Help with ISR's and Interrupts

I am working on a problem that I have only partially solved, and the solution generates more issues than it fixes, I suspect.

I am using Ben Buxton’s Rotary.H library for a rotary encoder, and have used two hardware interrupts for the encoder, rather than the Pin Change interrupts that seem to be the norm for this library-I got it working on my ATmega2561, with the following code:

#include <Rotary.h>

Rotary r = Rotary(20, 21);

const byte encoderbutton = 22;
const byte button2 = 23;
const byte button3 = 24;
const byte button4 = 25;

int Encoderbutton = 0;
int Button2 = 0;
int Button3 = 0;
int Button4 = 0;

void setup() {
  Serial.begin(9600);
  Serial.println("started the console");
  EICRA |= (1 << EICRA);
  EIMSK |= (1 << INT2) | (1 << INT3);
  sei();

  pinMode(encoderbutton, INPUT);
  pinMode(button2, INPUT_PULLUP);
  pinMode(button3, INPUT_PULLUP);
  pinMode(button4, INPUT_PULLUP);
}

void loop() {

Encoderbutton = digitalRead(encoderbutton);
Button2 = digitalRead(button2);
Button3 = digitalRead(button3);
Button4 = digitalRead(button4);

if (Encoderbutton == LOW) {
    // turn LED on:
    Serial.println("encoderbutton pushed!");
  } else {
    // turn LED off:
    //Serial.println("");
  }

if (Button2 == LOW) {
    // turn LED on:
    Serial.println("Button 2 pushed");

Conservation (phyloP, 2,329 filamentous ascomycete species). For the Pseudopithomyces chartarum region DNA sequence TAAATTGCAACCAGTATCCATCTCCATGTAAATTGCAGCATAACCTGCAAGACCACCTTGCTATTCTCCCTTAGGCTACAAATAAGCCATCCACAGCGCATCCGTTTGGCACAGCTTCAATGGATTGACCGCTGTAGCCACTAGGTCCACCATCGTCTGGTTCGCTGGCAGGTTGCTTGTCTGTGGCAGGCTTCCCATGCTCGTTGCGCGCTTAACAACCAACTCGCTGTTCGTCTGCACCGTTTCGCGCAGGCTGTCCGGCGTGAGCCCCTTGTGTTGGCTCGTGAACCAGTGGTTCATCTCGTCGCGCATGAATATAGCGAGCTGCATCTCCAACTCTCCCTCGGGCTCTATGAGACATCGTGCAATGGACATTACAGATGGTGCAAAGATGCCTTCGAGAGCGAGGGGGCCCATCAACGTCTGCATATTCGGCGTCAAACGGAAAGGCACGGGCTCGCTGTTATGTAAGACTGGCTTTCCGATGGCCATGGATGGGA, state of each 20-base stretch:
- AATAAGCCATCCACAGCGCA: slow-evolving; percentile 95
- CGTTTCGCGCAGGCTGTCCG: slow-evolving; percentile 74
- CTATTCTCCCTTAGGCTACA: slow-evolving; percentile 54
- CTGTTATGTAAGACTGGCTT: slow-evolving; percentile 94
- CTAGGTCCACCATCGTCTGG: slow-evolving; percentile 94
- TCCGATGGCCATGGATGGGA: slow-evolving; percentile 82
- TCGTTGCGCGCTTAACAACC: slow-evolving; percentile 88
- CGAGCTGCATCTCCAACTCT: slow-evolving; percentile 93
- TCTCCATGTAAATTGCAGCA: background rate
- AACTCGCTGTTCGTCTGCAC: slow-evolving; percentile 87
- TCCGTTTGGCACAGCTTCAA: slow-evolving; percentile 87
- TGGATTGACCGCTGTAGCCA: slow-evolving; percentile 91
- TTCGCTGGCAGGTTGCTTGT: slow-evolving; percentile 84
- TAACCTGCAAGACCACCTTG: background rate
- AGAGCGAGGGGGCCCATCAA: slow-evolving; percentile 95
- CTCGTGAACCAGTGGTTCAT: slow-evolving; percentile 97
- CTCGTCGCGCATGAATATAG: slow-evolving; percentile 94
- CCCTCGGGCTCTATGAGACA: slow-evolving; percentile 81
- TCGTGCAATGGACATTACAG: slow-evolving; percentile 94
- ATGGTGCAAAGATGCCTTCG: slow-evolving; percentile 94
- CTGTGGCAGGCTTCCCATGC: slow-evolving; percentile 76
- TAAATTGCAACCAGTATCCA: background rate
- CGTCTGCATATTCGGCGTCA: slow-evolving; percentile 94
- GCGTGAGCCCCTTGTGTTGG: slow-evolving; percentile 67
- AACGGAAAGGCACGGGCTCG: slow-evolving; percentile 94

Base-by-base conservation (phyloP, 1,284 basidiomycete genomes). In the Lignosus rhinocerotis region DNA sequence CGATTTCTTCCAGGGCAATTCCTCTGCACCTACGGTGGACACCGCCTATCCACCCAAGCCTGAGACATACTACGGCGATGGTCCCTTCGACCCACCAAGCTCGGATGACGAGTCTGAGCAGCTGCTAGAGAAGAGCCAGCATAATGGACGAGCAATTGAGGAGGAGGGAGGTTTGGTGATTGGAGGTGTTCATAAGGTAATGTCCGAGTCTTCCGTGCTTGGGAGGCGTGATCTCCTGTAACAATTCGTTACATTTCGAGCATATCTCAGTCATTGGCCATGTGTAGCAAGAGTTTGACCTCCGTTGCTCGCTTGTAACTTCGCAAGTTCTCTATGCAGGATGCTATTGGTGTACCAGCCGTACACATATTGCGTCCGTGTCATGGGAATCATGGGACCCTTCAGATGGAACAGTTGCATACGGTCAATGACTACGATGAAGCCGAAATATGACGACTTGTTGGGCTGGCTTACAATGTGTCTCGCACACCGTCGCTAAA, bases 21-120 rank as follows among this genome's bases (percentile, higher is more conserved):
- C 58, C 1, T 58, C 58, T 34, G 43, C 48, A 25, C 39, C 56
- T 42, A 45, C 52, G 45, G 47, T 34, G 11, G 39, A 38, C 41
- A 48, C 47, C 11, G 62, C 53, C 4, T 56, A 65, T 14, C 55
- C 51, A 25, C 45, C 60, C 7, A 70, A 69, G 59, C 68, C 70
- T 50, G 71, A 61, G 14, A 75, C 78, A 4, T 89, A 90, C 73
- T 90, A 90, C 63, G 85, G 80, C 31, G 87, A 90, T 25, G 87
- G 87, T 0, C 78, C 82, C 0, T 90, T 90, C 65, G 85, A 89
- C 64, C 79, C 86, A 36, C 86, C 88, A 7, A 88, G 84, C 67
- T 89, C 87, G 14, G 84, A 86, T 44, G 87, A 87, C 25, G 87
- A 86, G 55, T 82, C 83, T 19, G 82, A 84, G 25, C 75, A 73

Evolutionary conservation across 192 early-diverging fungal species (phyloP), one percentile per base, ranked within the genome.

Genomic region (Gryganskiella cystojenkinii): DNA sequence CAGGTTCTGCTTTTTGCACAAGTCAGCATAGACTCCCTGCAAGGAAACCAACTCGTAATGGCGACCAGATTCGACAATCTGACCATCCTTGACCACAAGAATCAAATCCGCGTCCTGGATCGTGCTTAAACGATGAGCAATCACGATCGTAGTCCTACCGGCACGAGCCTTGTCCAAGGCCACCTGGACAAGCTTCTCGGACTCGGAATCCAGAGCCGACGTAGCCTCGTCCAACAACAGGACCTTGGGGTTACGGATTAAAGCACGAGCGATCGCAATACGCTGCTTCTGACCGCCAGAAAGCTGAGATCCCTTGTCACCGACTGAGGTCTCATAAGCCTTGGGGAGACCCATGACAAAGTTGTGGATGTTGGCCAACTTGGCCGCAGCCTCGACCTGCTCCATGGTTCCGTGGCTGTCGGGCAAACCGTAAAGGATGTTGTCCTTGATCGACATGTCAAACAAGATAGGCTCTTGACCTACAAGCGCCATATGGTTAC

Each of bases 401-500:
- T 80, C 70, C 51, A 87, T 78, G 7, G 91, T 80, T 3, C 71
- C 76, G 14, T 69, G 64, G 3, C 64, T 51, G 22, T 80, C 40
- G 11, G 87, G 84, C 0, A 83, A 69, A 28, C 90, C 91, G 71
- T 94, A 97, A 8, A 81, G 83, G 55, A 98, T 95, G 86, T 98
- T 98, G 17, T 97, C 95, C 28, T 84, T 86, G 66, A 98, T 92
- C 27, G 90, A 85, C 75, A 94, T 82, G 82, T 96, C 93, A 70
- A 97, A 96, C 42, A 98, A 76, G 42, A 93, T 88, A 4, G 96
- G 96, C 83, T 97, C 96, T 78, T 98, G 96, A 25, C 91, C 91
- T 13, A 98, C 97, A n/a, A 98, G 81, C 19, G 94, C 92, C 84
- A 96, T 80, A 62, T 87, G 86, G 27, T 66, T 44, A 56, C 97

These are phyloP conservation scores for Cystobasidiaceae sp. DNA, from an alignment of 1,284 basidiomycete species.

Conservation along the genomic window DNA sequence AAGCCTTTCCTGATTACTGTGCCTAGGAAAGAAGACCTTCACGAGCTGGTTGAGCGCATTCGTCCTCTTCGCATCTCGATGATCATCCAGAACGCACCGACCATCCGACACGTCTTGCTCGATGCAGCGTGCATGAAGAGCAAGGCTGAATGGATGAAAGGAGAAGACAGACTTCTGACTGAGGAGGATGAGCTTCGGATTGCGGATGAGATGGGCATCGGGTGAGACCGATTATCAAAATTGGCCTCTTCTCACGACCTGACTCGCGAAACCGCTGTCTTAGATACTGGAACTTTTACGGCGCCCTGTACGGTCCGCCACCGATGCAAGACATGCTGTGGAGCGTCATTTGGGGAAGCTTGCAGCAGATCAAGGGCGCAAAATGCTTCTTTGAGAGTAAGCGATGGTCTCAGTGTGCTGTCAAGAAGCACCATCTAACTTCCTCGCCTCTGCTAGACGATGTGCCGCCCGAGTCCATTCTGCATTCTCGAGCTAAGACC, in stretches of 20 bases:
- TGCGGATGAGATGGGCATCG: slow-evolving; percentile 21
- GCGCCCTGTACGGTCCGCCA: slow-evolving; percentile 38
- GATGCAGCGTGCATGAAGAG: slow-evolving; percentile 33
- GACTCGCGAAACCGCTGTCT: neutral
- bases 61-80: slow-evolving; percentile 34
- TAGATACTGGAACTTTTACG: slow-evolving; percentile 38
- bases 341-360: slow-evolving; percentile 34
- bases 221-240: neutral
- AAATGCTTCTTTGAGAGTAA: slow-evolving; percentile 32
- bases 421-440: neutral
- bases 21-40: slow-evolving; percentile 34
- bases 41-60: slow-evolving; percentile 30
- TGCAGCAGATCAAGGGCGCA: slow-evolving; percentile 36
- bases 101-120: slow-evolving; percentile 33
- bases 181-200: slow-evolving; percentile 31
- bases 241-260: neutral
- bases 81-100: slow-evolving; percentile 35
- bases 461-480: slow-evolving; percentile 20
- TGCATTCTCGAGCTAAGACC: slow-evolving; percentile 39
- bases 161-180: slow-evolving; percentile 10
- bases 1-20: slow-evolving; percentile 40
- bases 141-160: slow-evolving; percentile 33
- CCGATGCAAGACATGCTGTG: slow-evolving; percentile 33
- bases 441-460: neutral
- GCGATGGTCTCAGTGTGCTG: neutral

} else {
    // turn LED off:
   
  }

  if (Button3 == LOW) {
    // turn LED on:
    Serial.println("Button 3 pushed");
  } else {
    // turn LED off:
    //Serial.println("");
  }

  if (Button4 == LOW) {
    // turn LED on:
    Serial.println("Button 4 pushed");
  } else {
    // turn LED off:
   // Serial.println("");
  }
}

ISR(INT2_vect) {
  unsigned char result = r.process();
  if (result == DIR_NONE) {
    // do nothing
  }
  else if (result == DIR_CW) {
    Serial.println("ClockWise");
  }
  else if (result == DIR_CCW) {
    Serial.println("CounterClockWise");
  }
}
 ISR(INT3_vect) {
  unsigned char result = r.process();
  if (result == DIR_NONE) {
    // do nothing
  }
  else if (result == DIR_CW) {
    Serial.println("ClockWise");
  }
  else if (result == DIR_CCW) {
    Serial.println("CounterClockWise");
  }
}

This actually works exactly as it’s expected to work, however if you remove one of the ISR’s, then turning the encoder will cause a reset of the Arduino and we go back to the top of the loop.

Is this normal for hardware interrupt pins? It would be very difficult to go back now and pick up a software interrupt, but I could if I absolutely had to do so.

I am only concerned about it due to the fact I plan to use the encoder to increment and deincrement a variable, but if I need two ISR’s I am not sure how it will impact the rest of the code?

if you remove one of the ISR's,

Why would you do that ?